The Indonesia – National Adolescent Mental Health Survey (I-NAMHS) is the first national mental health survey in Indonesia that measures the prevalence of mental disorders in adolescents aged 10-17 years in Indonesia. I-NAMHS is part of the National Adolescent Mental Health Surveys (NAMHS) which was also conducted in Kenya (K-NAMHS) and Vietnam (V-NAMHS). This research was carried out in collaboration between Gadjah Mada University (UGM), the University of Queensland (UQ) in Australia (lead organization of NAMHS), the Johns Hopkins Bloomberg School of Public Health (JHSPH) in the United States, Ministry of Health of the Republic of Indonesia (Kemenkes), University of North Sumatra (USU) and Hasanuddin University (Unhas).
The I-NAMHS measured the prevalence of six mental disorders among adolescents, namely social phobia, generalized anxiety disorder, major depressive disorder, conduct disorder, post-traumatic stress disorder (PTSD), and attention-deficit/hyperactivity disorder (ADHD). I-NAMHS also measured risk and protective factors associated with adolescent mental disorders such as bullying, school and education, peer and family relationships, sexual behavior, substance use, and adverse childhood experiences. Measures of service use were also included.
Data collection was conducted in 2021 by enumerators trained to conduct interviews with adolescents and their caregiver. All data collection processes were carried out following health protocols. A total of 5,664 pairs of adolescents and their caregiver participated in I-NAMHS.
The results showed that one in three Indonesian adolescents experienced a mental health problem in the past 12 months, while one in twenty Indonesian adolescents had a mental disorder in the past 12 months. These figures are equivalent to 15.5 million and 2.45 million adolescents, respectively. Adolescents were diagnosed with mental disorders in accordance with the Diagnostic and Statistical Manual of Mental Disorders Fifth Edition (DSM-5) which is the guideline for establishing the diagnosis of mental disorders in Indonesia and internationally.
The most common mental disorders suffered by adolescents were anxiety disorders (a combination of social phobia and generalized anxiety disorder) at 3.7%, followed by major depressive disorder (1.0%), conduct disorder (0.9%), and PTSD and ADHD (both 0.5%).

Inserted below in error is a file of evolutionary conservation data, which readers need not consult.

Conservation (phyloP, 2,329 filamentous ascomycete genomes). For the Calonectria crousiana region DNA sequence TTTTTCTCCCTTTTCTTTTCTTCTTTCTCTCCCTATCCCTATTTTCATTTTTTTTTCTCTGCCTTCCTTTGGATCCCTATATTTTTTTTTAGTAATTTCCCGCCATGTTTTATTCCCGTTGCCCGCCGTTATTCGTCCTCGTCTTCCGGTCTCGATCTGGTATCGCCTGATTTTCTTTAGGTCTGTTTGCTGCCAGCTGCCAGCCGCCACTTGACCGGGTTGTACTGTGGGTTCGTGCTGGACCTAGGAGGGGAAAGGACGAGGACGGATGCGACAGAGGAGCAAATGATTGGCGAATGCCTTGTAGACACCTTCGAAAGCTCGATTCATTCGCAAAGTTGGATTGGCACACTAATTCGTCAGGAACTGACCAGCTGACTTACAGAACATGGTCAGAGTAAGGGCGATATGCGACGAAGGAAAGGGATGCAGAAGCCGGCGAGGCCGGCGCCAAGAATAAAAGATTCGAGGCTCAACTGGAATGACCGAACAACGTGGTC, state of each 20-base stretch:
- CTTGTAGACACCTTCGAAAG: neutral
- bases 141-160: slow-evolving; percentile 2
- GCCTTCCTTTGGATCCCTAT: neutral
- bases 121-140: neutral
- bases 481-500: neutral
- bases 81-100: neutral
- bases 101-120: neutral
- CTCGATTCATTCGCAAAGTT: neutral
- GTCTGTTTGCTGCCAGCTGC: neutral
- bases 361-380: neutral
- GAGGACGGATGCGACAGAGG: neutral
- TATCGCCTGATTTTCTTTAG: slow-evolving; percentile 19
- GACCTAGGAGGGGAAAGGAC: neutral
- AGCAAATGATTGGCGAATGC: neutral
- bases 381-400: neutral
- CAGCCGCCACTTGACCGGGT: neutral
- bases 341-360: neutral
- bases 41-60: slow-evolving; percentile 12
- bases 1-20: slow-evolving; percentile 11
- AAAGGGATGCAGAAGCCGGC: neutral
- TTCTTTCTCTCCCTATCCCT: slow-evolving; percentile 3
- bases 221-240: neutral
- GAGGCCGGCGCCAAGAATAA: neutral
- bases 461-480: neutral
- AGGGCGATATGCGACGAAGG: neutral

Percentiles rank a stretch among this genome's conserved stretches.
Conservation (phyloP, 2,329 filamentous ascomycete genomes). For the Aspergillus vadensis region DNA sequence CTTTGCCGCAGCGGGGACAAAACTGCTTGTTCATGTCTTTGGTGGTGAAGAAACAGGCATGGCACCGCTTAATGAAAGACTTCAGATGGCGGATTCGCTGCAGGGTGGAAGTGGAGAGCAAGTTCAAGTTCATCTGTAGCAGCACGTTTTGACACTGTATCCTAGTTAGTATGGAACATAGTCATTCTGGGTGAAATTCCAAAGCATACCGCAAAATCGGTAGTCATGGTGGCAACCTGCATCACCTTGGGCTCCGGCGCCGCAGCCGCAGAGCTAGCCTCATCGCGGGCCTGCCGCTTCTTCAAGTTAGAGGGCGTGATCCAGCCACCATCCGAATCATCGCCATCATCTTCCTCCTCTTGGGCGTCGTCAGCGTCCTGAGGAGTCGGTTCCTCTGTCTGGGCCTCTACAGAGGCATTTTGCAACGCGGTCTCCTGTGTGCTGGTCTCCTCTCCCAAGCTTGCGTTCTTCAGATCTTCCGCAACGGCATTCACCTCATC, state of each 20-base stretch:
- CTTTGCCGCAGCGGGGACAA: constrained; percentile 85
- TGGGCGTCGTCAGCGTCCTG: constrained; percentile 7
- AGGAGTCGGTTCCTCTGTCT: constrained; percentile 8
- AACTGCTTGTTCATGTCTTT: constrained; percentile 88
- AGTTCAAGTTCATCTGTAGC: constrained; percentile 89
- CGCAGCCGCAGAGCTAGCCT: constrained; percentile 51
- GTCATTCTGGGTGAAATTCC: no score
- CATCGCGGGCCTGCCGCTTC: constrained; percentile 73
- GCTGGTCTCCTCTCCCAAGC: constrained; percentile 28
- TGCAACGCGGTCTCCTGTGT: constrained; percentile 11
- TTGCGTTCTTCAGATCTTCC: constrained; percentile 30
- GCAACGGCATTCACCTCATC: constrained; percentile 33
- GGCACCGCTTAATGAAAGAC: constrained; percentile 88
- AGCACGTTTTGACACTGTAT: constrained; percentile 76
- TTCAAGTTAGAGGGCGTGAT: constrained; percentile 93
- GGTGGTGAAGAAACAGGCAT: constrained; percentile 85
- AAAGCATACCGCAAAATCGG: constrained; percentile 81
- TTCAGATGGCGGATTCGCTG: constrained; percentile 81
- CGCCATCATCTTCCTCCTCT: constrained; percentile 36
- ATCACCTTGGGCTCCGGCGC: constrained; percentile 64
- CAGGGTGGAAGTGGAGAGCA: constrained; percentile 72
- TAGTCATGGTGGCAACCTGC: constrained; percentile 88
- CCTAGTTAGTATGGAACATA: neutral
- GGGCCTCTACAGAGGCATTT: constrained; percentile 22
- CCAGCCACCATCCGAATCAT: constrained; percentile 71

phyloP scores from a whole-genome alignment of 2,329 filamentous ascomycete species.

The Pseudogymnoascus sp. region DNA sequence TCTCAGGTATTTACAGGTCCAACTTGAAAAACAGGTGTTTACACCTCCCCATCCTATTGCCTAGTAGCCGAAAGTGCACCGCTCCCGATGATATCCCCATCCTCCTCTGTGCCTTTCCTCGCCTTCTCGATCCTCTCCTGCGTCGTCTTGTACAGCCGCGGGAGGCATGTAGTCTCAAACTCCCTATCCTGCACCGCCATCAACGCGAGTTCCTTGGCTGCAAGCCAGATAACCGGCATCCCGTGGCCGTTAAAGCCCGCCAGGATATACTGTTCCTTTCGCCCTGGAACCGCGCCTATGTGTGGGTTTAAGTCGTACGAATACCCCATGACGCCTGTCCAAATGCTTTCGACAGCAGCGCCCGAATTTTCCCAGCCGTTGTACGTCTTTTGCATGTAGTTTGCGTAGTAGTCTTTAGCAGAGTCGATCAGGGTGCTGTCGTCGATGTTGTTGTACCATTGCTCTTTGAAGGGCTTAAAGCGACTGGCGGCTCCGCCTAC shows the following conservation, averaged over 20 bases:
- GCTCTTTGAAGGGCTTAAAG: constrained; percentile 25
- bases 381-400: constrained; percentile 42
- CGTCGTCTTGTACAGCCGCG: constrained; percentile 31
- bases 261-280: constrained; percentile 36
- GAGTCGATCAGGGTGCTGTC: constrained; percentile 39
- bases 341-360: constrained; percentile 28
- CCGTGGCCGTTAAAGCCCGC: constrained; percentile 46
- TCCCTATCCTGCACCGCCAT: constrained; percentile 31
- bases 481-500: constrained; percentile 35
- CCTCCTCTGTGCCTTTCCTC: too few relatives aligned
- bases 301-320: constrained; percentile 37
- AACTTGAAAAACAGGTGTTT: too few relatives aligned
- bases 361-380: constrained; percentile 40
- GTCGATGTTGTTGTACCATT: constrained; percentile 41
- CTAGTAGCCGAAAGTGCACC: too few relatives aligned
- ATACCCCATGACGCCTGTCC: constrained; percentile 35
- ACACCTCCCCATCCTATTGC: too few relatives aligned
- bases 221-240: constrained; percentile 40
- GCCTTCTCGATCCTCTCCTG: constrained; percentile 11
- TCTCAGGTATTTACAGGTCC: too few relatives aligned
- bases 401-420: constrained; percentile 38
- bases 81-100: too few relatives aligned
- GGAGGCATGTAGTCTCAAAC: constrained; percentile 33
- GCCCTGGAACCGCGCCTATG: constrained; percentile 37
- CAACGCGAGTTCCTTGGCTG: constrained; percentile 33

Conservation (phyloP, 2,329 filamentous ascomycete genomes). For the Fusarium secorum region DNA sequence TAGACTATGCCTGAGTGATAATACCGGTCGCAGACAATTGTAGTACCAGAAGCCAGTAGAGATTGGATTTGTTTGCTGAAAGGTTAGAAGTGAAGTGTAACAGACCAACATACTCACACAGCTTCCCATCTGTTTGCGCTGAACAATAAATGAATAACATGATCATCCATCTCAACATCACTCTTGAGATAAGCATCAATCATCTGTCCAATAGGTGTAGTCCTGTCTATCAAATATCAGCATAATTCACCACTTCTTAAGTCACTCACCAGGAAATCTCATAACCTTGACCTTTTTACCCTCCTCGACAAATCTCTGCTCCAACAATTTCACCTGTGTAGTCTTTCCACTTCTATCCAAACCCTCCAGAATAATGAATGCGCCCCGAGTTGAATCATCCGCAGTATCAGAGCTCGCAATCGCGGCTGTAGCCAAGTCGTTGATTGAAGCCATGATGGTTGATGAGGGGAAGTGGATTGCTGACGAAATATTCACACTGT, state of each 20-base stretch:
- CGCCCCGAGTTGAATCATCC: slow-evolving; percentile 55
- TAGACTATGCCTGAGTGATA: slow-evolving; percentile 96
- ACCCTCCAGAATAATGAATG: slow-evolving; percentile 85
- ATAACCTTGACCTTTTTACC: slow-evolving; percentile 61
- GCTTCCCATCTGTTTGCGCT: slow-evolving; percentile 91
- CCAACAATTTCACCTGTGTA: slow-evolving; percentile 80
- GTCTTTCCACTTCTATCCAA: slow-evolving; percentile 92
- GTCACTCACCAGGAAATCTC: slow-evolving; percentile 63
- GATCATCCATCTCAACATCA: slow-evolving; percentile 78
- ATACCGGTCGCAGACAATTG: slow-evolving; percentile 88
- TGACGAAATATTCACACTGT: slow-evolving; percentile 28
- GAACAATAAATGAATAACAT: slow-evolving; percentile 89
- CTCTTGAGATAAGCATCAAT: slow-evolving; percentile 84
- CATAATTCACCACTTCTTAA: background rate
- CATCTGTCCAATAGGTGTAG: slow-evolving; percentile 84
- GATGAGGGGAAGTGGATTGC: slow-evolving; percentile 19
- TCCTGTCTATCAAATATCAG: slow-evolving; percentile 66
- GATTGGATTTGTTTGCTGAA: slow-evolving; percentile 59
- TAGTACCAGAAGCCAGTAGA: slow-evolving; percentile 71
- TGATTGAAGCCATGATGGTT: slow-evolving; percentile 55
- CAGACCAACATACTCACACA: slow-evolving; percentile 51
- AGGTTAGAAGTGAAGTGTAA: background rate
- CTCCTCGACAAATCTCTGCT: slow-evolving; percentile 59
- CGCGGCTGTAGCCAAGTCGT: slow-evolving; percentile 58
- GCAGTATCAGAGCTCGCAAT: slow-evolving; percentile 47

I-NAMHS also revealed that although the Government has increased access to various health facilities, few adolescents seek professional help for their mental health problems. Only 2.6% of adolescents with mental health problems accessed services in the past 12 months.
I-NAMHS also found that most (38.2%) caregivers of adolescents choose to access mental health services from schools. On the other hand, of all caregivers who stated that their adolescent needed help, more than two-fifths (43.8%) reported that they did not seek help because they preferred to deal with the adolescent’s problems on their own or with support from family and friends.
The impact of the COVID-19 pandemic on adolescent mental health
Data collection was conducted in the midst of the COVID-19 pandemic so that I-NAMHS had the opportunity to collect additional data on the impact of the COVID-19 pandemic on adolescent mental health. As many as 1 in 20 adolescents reported often feeling more depressed, more anxious, lonelier, or having more difficulty concentrating than before the COVID-19 pandemic.
The future of adolescent mental health in Indonesia
Based on the 2020 Population Census, almost 20% of the total population of Indonesia is aged 10-19 years. The adolescent population has an important role in the development of Indonesia, especially to achieve the demographic bonus and realize the vision of Indonesia Golden Generation 2024.
Professor of FK-KMK UGM, Prof. dr. Siswanto Agus Wilopo, SU, M.Sc., Sc.D, Principal Researcher of I-NAMHS, emphasizes the importance of the availability of national-scale prevalence data such as I-NAMHS. “So far, the data we had prior to I-NAMHS did not represent Indonesia or is not based on diagnosis, so program planning and advocacy on adolescent mental health are not well targeted. I-NAMHS can help the Government and other parties related to adolescent mental health in designing better programs and advocacy for our youth,” he said.